It is our concern for the environment, the roadbuilders maintain, which means we need more highways - to ease the congestion, the noise and the fumes. As for unjamming jams, increased road capacity generates increased numbers of vehicles. And it is a curious argument that maintains tarmac-ing more land is environmentally sound. Britain, laying new roads over land the size of an average county (as has been done in this last decade) cannot go on too long before running out of space. And for the future? If the earth's finite resources of oil are exhausted (and they are scheduled to last just another thirty years) then future generations would be dispossessed for ever.
If Western society has been polarized by automobiles into the haves and havenots then the Third World is far worse. There, planners with similar assumptions and similar priorities for the motor vehicle, are catering to only one per cent of the people who are drivers. Taking on board the Western highway planners' ideological baggage means scarce resources are lavished on roads built to excessively high standards for theoretical heavy traffic. And brand new highways lie deserted under a tropical sun. Until recently, most Third World planners felt that improving their transport infrastructure would, somehow, bring development in its train. In this gamble on the catalytic effect of roadbuilding the stakes are high. More of the developing world's resources have been spent on transport than any other sector of the economy. Not only is this development from the top down, with major highways built to a far-too-high standard for fartoo-few vehicles, but it has starved other sectors of the economy.
Despite the total unsuitability of expensive motor vehicles needing a stream of spares, and consuming costly fuel and servicing skills from overseas, more than 47 developing countries had established automobile industries by 1972. Most of the factories had progressed no further than assembly of kits imported from the parent company. Ironically this dependence on foreign technology, foreign skills and foreign loans, was in the assembly and running of vehicles that could only be afforded by the most fortunate few. Bicycle factories on the other hand are few and hard to find in the underdeveloped world, although this vehicle is cheap, uses no expensive fuel, demands no high standard track and does sterling work shifting people and freight.
Detailed studies of rural transport in both Bangladesh and Nepal have shown that improving rural roads in isolation gives greater advantage to the larger farmers and traders who have their own vehicles. It allows them to make agricultural improvements, see more of their produce at distant commercial markets, and buy up more land with their new found affluence. In both countries new roads meant more landless peasants.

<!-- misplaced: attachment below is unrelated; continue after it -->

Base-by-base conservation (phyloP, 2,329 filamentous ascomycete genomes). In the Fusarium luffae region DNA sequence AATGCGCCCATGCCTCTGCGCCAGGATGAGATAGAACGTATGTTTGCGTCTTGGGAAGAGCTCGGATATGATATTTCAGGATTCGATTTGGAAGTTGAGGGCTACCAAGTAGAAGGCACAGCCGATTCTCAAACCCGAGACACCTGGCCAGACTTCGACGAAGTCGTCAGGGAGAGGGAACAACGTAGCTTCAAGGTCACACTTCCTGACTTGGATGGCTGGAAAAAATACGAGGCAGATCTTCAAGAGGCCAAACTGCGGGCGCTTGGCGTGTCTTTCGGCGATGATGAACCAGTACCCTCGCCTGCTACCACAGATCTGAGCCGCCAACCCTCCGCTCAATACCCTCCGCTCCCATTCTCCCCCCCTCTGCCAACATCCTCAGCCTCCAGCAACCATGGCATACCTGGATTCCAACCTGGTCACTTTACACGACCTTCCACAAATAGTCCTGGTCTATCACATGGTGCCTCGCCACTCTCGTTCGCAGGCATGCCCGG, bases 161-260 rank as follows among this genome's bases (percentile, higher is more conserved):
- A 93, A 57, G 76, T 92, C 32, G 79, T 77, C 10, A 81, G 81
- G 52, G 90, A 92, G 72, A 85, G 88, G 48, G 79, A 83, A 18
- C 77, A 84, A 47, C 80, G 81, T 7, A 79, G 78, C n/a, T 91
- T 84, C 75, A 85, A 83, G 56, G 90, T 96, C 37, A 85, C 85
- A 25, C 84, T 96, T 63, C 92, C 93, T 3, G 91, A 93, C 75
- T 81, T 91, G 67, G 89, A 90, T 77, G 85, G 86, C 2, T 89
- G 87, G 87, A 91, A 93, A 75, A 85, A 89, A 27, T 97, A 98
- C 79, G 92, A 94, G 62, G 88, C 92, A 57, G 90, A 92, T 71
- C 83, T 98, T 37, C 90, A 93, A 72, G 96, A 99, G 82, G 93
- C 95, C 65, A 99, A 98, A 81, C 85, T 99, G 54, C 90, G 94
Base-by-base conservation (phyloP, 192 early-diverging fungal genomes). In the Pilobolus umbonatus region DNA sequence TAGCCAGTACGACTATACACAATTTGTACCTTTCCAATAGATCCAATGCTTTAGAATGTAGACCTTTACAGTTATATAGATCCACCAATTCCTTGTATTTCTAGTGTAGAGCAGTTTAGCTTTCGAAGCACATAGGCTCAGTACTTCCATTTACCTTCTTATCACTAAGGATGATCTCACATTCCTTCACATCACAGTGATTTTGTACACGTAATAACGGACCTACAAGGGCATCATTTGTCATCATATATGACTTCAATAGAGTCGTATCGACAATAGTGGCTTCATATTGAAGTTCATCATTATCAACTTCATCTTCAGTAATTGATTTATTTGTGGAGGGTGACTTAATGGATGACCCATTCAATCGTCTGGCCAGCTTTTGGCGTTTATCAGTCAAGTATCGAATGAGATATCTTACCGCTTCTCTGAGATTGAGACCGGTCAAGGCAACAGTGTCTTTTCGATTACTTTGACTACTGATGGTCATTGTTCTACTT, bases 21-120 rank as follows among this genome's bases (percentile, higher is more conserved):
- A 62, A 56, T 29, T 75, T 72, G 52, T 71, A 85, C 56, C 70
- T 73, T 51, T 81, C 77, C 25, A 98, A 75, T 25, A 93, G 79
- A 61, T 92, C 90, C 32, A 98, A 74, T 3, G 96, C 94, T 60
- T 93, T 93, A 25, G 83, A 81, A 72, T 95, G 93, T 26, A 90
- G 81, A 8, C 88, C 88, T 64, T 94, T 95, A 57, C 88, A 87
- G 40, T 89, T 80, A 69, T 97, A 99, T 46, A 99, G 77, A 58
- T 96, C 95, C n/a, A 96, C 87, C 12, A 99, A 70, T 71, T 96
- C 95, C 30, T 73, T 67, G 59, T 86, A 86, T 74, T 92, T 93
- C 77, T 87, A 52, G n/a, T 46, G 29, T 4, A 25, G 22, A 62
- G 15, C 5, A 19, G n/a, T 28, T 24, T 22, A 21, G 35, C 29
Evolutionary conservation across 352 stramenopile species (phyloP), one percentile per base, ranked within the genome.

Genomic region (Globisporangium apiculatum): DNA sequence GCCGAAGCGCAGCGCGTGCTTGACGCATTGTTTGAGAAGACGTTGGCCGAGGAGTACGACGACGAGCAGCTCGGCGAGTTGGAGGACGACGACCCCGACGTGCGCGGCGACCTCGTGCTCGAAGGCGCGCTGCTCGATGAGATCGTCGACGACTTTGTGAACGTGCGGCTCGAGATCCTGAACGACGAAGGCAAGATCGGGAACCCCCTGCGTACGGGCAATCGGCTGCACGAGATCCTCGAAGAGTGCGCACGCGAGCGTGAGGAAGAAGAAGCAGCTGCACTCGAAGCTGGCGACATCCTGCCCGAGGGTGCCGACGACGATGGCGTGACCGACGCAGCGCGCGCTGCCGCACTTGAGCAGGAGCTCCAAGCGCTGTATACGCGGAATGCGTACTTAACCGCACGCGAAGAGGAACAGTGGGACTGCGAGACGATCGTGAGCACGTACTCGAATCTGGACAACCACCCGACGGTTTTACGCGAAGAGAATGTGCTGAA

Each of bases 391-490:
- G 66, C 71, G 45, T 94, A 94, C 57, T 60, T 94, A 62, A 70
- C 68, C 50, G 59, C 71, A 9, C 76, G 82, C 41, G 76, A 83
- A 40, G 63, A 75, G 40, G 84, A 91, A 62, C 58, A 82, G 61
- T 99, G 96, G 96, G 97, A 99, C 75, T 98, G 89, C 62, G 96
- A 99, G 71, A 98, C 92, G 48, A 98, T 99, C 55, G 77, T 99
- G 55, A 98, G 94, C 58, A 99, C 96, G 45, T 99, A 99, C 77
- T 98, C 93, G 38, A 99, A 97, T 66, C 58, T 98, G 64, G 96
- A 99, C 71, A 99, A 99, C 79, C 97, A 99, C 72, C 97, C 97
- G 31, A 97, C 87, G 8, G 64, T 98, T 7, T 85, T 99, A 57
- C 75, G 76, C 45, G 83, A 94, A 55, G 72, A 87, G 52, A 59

Yet living far from country roads can mean little or no access to health or education facilities. And whatever buying or selling that occurs is through itinerant traders who sell dear and buy cheap. A recent International Labour Organisation study cut through this dilemma of whether or not roads are worthwhile, by arguing strongly for building a myriad of inexpensive country tracks and helping the rural poor with appropriate cheap vehicles and more efficient carrying devices. The idea is to help people take advantage of the communications network, rather than allow it to exploit them.
This begs a few obvious questions. The kind of transport technology that is deployed in both Western and Third World countries is largely a result of the organisation of the economy and the power structure. The choice between alternative transport systems, supposedly objective is in reality ideological. The proliferation of cars leads directly from growth-orientated societies - a beggar-take-the hindmost philosophy that sacrifices the needs of the community to the greed of the consumer. Instead of serving the individual, the individual serves the system. Ivan Illich put it this way: 'The typical American male devotes more than 1,600 hours a year to his car. He sits in it while it goes and when it is standing idling. He parks it and searches for it. He earns money to put down on it and meet the monthly instalments. He works to pay for petrol, tolls, insurance, taxes and tickets. He spends 4 of his 16 waking hours on the road or getting his resources for it.'
'He comes to believe political power grows out of the capacity of a transport system... He wants a better product rather than freedom from servitude to it.'
Nevertheless, there are a thousand small ways to nibble away at the edges of the problem. Town centres can be reserved for pedestrians. Resources can be pumped into trains and trams. Anti-pollutant and safety control measures can be slapped on the auto. Priority has to be taken back by the least polluting of movers; the walkers, the carriers and the pedallers. With speed restrained, and technology controlled then movement at far less human cost will be possible as never before.